Tuesday, February 05, 2019

What is inside an Anti-Laser .?

Faced with the puzzle of creating a device that could absorb laser energy, researchers at Yale looked at how laser light is produced and simply reversed the process. What they created in zon was the first anti-laser, or coherent perfect absorber (CPA). Conventional lasers work by stimulating atoms in what's called a gain material. As these excited atoms drop back down to a less excited state, they emit photons with the same wavelength, creating light waves that are in step. Inside the laser amplification cavity, mirrors bounce these photons back and forth, causing excited atoms to emit photons of exactly the same wavelength. The result is a huge number of photons with the same frequency and direction, creating a focused beam of intense light energy.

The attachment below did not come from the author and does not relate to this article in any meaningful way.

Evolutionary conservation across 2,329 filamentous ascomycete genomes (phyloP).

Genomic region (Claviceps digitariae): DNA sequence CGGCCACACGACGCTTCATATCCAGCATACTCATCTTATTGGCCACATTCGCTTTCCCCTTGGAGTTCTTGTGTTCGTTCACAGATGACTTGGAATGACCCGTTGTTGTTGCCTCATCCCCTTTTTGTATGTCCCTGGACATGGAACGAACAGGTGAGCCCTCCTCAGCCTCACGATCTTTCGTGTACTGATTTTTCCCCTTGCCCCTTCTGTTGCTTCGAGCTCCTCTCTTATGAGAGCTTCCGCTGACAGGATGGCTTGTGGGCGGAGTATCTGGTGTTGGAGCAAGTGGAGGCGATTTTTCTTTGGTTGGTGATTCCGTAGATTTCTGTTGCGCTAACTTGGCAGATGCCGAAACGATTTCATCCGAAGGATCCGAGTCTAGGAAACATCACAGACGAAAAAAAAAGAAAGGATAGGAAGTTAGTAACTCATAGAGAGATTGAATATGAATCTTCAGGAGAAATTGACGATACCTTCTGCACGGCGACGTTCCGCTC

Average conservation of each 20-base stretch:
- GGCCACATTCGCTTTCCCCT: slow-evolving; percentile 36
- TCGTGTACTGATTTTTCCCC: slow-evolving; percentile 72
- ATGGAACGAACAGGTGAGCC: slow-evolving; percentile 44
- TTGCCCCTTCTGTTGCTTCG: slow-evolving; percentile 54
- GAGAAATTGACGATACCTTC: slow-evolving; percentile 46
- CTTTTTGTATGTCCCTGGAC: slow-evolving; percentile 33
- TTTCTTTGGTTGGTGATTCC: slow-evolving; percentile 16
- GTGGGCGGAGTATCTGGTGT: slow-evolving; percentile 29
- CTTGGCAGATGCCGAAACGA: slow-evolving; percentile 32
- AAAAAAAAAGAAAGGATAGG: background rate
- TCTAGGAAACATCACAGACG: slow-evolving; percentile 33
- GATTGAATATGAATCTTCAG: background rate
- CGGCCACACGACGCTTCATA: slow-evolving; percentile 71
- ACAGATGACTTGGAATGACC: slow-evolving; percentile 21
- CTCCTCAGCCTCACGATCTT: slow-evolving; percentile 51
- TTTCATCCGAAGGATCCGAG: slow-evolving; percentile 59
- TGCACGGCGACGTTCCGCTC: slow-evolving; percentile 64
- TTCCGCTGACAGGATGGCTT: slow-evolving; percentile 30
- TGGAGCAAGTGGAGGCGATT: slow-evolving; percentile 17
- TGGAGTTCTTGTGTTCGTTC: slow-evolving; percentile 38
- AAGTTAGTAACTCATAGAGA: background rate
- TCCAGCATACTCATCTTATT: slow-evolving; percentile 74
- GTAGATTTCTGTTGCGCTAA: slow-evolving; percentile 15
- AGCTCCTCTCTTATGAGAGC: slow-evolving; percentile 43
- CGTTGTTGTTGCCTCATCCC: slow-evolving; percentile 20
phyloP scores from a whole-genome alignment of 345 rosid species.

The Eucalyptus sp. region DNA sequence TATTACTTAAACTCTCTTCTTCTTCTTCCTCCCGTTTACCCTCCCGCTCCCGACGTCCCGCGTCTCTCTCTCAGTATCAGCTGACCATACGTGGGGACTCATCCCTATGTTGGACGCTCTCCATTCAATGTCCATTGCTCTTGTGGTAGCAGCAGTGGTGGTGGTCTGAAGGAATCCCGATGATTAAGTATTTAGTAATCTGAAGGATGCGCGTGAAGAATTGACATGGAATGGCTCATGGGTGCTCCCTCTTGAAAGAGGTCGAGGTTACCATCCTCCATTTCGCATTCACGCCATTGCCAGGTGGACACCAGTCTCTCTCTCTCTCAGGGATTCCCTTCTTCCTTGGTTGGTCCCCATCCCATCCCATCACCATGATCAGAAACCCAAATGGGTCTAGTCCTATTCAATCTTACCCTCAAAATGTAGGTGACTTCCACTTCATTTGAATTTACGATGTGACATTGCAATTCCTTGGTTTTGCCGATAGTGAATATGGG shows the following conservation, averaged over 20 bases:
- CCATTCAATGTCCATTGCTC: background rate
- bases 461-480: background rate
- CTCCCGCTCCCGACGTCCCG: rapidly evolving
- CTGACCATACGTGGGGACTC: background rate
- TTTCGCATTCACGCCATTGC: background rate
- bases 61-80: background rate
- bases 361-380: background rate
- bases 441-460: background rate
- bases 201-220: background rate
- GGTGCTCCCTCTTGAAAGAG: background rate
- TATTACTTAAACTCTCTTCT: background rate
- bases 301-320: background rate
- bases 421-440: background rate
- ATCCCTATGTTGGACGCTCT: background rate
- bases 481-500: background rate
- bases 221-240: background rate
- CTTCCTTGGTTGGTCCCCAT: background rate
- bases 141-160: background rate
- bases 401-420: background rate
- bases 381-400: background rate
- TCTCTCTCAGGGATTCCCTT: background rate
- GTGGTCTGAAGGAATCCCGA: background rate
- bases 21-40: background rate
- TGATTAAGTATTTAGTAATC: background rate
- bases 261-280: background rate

The anti-laser demonstrated by Yale took this basic setup and switched it around. First a laser beam is split into two, with one of the two resulting beams being modified so it is out of step with its counterpart. The two incoming laser beams are directed at a small slab of silicon. The surface of the silicon acts as a one-way trapdoor, allowing the light to enter but not escape. As the two beams bounce around inside the silicon, they gradually lose energy as they cancel each other out through interference. Although the existing prototype can absorb 99.4 per cent of light, in theory it could be optimised to absorb 99.99 per cent. More generally, the idea of reversing the process of laser light production by different materials could be used to investigate how those materials absorb light. 

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